Speaking to our executives and managers about succession planning as a process that is aligned with business planning and one that they should own – not HR – is a good place to start. HR can and should facilitate the process but HR should not own it. Management need to be continually looking out and discussing talent as a part of regular management meetings. They need to know who the Rising Stars are across the organization and who they need to be communicating regularly with in order to keep them abreast of potential new opportunities. The Rising Stars need to be invited into meetings, have regular access to the leadership team and have an opportunity to get engaged in mission critical projects. They need to be more than a name in a Succession Plan – they need to be actively learning, involved and be able to visualize a potential career opportunity. This requires a succession plan which is grounded in the best practices of a traditional process but executed with a strong sense of alignment with the business and involvement with the leaders that lead it.

How do we ensure that the Succession Plan is relevant? As HR Professionals we need to facilitate the process but encourage management to take ownership and ensure that it is updated, monitored and referenced in mission critical planning sessions. We need to discuss with management the diversification of our workforce and the importance of understanding the different needs of employees given their gender, age and culture with respect to career planning. We need to help managers understand that many employees want to be involved in planning their career, and as such, they need to engage the Rising Stars in conversation around succession planning. Encourage management to utilize HR as a resource to allow them to successfully plan for succession. Let’s find a place at the board table as a key enabler that helps our executives and managers execute and own a succession plan that is relevant to the changing needs of the business and engages the diverse workforce that they manage.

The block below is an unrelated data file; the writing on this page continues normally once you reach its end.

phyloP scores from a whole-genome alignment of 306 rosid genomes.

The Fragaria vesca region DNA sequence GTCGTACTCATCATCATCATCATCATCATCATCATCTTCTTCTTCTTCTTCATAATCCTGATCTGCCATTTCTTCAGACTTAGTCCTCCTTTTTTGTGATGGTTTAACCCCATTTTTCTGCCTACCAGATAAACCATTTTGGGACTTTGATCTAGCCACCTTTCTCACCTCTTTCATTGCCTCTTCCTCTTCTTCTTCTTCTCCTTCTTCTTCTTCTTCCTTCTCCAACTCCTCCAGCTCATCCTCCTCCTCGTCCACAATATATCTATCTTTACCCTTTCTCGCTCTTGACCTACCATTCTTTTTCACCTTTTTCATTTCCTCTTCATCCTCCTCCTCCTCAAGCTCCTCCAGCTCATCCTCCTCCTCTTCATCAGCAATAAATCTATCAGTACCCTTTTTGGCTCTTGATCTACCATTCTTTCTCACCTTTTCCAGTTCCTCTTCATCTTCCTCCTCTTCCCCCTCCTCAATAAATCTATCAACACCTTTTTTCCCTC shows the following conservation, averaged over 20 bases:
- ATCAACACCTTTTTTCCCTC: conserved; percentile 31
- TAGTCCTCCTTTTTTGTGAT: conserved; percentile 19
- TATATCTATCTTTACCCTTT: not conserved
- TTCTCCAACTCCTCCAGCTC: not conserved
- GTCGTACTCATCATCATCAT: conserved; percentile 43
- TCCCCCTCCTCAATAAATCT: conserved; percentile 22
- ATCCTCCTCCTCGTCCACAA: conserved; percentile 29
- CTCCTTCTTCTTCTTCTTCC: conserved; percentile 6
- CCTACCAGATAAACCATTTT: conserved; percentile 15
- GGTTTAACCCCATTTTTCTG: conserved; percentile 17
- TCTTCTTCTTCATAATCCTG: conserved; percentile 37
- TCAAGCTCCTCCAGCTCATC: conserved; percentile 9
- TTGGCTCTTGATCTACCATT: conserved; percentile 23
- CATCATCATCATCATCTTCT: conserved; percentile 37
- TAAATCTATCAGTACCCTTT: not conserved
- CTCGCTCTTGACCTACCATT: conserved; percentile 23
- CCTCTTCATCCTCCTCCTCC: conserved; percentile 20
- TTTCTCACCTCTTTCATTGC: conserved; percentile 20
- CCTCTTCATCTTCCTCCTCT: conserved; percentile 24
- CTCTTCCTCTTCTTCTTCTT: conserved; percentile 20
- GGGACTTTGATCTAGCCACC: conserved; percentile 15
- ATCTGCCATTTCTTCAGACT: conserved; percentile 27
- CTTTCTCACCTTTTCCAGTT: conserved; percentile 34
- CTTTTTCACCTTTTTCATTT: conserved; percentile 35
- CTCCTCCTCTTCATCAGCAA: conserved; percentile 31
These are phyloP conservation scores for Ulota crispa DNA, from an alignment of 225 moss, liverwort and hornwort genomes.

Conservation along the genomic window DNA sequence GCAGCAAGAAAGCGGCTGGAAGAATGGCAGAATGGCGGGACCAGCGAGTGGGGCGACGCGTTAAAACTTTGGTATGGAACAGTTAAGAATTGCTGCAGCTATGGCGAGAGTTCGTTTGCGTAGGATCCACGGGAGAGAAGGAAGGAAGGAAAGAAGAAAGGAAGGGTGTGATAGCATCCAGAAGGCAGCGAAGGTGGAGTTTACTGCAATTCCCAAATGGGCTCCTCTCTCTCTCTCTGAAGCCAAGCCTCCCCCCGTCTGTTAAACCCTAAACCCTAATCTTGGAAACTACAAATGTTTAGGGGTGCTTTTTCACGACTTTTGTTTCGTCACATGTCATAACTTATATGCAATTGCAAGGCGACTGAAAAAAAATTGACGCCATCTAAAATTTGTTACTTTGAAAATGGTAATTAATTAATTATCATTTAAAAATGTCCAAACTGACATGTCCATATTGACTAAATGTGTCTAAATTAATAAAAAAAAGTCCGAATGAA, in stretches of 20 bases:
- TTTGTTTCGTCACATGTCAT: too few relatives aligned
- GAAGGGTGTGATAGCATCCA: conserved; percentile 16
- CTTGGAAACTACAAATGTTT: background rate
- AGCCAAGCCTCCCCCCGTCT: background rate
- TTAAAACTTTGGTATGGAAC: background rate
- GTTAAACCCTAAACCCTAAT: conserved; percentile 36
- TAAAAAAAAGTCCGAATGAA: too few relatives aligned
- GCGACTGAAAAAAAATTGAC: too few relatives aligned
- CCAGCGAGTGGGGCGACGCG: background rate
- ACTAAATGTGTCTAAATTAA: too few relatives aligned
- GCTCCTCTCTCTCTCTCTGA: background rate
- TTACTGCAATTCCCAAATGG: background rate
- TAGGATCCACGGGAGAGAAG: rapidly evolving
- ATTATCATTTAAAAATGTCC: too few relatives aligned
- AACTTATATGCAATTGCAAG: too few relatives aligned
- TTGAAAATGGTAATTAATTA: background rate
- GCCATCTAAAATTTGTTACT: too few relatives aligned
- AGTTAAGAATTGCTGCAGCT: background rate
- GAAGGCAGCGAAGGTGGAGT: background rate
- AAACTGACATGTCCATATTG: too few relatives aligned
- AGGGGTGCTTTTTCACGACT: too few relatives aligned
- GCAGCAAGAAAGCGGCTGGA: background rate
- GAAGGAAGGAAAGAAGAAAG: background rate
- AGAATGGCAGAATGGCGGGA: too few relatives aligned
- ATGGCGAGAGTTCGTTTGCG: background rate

If your organization is looking to strengthen you succession planning process, or need support in updating it to meet the needs of today’s diverse workforce, Salopek & Associates has the experience to help you develop an effective and strategic succession planning process. Contact us today to speak with one of our CPHR certified consultants who can help your organization navigate the challenges of attracting, retaining and developing your Rising Stars.

This article was originally featured in the CPHR Alberta’s HR Essentials August Newsletter. Check it out for more great articles specific to Succession Planning.